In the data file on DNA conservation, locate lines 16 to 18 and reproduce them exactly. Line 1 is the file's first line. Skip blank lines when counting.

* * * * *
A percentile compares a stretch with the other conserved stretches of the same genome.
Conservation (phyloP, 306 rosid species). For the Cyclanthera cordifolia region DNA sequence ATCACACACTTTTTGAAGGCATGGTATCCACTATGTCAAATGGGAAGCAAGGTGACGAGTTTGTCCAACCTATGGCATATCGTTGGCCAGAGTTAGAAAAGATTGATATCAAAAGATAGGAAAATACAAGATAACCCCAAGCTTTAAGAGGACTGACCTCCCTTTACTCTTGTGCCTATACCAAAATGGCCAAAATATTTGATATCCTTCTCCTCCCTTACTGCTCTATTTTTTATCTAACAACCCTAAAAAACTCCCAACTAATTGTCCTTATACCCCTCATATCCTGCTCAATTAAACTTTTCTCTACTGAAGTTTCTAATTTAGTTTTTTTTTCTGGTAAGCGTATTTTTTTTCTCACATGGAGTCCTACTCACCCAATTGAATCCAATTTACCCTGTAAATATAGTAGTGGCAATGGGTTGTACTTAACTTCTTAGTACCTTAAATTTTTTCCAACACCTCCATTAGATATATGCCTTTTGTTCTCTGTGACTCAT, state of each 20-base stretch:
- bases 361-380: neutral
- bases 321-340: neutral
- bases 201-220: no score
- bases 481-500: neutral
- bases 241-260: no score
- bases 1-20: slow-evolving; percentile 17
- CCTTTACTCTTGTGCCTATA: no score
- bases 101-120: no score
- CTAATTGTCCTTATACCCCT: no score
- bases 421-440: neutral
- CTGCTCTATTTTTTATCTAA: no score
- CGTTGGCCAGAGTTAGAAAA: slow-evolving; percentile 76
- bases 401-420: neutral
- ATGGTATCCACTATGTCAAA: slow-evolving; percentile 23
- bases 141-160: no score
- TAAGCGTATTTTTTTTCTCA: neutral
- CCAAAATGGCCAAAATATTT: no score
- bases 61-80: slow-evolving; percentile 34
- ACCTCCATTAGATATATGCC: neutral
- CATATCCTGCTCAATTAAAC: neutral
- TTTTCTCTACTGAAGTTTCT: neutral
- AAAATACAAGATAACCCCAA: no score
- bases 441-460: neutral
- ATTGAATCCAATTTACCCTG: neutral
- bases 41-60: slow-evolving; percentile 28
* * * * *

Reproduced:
- ATGGTATCCACTATGTCAAA: slow-evolving; percentile 23
- bases 141-160: no score
- TAAGCGTATTTTTTTTCTCA: neutral